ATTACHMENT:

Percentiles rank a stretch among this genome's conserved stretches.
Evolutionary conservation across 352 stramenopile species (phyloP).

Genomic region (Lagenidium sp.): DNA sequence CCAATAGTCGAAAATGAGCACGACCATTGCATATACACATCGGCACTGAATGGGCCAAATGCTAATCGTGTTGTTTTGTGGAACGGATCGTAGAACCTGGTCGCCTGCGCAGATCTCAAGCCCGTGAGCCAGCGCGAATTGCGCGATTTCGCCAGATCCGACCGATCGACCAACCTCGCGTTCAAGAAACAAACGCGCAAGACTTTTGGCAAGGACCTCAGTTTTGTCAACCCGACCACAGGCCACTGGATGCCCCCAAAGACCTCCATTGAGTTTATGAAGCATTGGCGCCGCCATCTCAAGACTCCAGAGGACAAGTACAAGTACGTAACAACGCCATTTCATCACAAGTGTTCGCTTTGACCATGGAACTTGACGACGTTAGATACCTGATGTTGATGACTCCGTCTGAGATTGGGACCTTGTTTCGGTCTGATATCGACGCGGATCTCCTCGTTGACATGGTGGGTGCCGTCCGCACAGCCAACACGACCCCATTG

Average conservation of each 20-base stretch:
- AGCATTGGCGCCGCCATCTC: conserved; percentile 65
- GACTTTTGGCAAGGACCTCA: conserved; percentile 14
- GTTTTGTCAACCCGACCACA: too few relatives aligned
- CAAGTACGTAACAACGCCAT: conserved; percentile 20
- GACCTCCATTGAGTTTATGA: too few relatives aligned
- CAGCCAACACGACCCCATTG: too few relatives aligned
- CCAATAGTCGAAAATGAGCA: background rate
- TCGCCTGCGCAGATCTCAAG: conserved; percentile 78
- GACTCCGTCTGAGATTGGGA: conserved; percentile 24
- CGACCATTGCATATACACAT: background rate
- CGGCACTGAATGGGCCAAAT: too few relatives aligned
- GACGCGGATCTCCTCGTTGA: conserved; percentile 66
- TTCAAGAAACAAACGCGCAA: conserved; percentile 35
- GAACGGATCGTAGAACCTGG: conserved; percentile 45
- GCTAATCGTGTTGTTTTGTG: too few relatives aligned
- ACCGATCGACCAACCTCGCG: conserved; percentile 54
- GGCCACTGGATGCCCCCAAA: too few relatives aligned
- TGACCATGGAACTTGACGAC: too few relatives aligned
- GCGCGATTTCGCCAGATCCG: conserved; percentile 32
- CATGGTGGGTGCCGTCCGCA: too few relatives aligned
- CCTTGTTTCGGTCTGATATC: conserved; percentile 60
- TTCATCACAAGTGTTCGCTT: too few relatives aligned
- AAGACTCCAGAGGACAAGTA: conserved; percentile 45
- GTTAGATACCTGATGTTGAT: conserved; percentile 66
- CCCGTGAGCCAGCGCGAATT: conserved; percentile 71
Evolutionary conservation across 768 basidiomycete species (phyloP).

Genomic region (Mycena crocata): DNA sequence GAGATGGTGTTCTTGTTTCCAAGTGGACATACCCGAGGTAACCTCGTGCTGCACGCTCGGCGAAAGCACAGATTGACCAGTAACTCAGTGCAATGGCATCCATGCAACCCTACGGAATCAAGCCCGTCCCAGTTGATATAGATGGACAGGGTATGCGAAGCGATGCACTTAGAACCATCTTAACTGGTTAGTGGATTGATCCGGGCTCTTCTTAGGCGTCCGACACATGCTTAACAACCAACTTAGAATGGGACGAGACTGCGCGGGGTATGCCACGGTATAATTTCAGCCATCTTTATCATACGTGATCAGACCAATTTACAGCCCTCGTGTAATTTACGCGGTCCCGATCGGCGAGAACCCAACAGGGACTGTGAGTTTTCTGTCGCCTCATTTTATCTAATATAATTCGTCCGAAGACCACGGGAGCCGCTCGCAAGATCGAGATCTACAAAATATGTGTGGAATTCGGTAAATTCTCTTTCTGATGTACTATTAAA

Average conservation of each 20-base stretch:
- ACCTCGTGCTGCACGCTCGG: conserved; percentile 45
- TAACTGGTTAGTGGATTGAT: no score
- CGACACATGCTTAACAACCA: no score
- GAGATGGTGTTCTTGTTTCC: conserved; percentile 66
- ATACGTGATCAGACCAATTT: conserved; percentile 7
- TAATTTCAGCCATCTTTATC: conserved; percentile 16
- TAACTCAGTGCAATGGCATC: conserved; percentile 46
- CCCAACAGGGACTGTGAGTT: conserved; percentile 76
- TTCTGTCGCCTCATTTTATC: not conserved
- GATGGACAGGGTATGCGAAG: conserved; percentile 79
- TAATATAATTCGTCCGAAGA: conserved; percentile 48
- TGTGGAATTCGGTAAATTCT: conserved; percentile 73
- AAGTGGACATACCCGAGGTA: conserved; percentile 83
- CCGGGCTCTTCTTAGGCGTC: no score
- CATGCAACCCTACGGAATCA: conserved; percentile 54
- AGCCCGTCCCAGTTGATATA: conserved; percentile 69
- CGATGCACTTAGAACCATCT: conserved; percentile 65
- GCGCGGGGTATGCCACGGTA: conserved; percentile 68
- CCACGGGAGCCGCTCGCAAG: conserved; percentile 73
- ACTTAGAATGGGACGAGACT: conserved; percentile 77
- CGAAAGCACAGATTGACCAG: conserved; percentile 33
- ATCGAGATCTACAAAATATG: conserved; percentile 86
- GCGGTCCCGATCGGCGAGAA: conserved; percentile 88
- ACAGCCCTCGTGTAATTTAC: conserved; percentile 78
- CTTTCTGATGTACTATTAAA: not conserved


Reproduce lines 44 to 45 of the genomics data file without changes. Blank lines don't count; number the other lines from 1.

- TGTGGAATTCGGTAAATTCT: conserved; percentile 73
- AAGTGGACATACCCGAGGTA: conserved; percentile 83